Sony’s acquisition last year of cloud-gaming company Gaikai may be reflected in a big way in the upcoming PlayStation 4. The Wall Street Journal is citing inside sources in reporting that Sony’s new gaming console, expected to debut Wednesday at an event in Manhattan, will let people play games streamed in real time over the Internet. The report says the streams will involve games designed for the outgoing console, the PlayStation 3. That could be an effort to deal with backward compatibility: last month the Journal reported that for the PS4, Sony would “likely” go with chips from Advanced Micro Devices, rather than the Sony-IBM-Toshiba-developed Cell chip that’s in the PS3 — a move that could cause compatibility issues with current games. The new report from the WSJ says the PS4 will be able to accommodate new games stored on optical discs. It’s not clear if new games would be streamed as well.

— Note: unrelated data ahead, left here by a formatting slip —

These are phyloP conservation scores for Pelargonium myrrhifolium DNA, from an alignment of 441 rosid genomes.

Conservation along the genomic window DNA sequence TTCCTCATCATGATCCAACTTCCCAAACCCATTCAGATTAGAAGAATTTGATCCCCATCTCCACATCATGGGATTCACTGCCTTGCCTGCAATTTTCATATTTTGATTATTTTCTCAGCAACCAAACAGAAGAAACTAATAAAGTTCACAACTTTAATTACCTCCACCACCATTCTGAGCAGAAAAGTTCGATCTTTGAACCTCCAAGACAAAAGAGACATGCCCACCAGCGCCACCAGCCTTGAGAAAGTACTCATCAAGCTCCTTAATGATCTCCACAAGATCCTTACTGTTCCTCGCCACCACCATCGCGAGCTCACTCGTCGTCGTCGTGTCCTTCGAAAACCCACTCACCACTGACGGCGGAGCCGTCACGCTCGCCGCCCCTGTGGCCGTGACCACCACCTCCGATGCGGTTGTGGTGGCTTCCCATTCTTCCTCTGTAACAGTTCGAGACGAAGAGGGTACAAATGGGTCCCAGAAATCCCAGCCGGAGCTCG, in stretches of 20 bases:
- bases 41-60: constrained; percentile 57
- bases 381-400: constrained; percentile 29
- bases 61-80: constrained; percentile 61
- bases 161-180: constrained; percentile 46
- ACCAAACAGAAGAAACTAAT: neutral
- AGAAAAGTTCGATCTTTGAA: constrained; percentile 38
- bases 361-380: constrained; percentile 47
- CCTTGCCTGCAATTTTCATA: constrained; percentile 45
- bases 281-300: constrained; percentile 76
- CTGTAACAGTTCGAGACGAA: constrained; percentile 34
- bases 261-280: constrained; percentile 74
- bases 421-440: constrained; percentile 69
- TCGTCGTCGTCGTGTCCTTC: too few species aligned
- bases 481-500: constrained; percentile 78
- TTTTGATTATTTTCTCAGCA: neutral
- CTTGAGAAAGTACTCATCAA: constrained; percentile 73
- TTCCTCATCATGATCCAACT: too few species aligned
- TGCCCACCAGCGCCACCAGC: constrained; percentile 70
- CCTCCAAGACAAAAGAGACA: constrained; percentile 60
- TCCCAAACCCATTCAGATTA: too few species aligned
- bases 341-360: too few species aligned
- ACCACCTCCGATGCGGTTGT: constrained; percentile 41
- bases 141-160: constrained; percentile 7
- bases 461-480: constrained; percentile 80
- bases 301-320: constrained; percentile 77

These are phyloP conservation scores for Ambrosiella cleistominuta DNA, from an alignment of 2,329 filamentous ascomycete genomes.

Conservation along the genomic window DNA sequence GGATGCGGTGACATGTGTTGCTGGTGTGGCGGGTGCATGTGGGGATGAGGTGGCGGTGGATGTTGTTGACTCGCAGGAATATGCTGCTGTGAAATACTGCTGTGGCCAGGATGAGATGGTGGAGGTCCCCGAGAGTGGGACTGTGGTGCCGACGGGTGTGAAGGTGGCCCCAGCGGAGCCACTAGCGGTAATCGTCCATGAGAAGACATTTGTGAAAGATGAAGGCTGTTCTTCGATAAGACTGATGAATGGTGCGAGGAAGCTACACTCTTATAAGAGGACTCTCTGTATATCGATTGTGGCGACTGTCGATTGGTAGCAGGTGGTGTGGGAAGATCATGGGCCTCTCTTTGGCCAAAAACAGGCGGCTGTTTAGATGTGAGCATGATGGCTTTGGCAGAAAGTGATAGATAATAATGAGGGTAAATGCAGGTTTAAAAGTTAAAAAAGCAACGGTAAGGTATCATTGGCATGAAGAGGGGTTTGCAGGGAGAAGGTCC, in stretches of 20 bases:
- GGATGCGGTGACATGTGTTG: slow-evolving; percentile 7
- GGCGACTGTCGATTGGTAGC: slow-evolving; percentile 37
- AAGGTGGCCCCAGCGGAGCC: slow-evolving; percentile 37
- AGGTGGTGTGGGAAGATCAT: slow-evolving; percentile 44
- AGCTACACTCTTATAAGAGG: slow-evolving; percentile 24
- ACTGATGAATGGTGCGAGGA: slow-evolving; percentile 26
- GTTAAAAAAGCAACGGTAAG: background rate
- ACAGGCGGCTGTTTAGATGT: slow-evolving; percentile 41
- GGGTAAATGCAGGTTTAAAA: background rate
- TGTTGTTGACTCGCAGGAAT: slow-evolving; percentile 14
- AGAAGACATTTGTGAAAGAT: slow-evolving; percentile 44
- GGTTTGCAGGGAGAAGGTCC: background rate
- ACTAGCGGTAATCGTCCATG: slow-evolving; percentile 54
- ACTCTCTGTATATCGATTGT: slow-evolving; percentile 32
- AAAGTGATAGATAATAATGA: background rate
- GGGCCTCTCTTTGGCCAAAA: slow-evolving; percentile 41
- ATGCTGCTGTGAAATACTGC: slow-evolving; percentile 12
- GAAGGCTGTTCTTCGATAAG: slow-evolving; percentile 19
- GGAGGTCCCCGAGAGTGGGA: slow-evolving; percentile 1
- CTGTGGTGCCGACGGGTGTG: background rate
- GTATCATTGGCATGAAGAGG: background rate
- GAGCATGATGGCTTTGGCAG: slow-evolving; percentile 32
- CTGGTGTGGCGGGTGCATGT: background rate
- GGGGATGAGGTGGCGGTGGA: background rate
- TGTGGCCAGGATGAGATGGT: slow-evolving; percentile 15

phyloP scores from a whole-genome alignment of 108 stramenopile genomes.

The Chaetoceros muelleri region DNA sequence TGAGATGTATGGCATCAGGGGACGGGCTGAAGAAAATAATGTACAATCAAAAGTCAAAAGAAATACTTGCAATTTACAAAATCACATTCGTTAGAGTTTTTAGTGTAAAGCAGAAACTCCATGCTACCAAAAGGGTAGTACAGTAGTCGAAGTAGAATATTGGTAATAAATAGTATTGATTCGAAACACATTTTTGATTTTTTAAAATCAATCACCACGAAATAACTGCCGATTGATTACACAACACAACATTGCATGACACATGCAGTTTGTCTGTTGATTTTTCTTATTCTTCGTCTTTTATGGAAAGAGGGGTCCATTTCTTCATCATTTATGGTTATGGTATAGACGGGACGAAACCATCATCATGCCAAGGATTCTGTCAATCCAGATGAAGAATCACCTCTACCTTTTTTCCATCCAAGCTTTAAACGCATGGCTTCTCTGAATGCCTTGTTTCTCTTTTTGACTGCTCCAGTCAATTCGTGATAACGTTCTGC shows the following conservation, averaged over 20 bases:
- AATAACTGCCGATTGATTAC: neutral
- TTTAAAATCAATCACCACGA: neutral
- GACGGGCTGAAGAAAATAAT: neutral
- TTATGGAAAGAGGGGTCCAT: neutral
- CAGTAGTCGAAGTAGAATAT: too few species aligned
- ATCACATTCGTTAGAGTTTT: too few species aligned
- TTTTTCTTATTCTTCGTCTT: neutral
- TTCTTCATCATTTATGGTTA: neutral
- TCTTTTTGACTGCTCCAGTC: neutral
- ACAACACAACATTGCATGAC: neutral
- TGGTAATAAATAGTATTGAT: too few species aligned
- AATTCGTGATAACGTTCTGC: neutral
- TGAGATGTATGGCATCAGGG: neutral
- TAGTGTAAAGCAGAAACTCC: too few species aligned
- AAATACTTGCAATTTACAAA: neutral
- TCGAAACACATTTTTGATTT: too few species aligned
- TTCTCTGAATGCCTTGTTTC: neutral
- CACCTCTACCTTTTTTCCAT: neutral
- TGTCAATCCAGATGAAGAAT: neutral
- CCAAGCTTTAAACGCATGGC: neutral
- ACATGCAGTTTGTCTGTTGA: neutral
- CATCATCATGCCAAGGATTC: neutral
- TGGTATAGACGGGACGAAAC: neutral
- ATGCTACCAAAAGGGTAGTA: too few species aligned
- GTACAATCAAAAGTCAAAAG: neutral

About Shelly Palmer
Shelly Palmer is the Professor of Advanced Media in Residence at Syracuse University’s S.I. Newhouse School of Public Communications and CEO of The Palmer Group, a consulting practice that helps Fortune 500 companies with technology, media and marketing. Named LinkedIn’s “Top Voice in Technology,” he covers tech and business for Good Day New York, is a regular commentator on CNN and writes a popular daily business blog. He's a bestselling author, and the creator of the popular, free online course, Generative AI for Execs. Follow @shellypalmer or visit shellypalmer.com.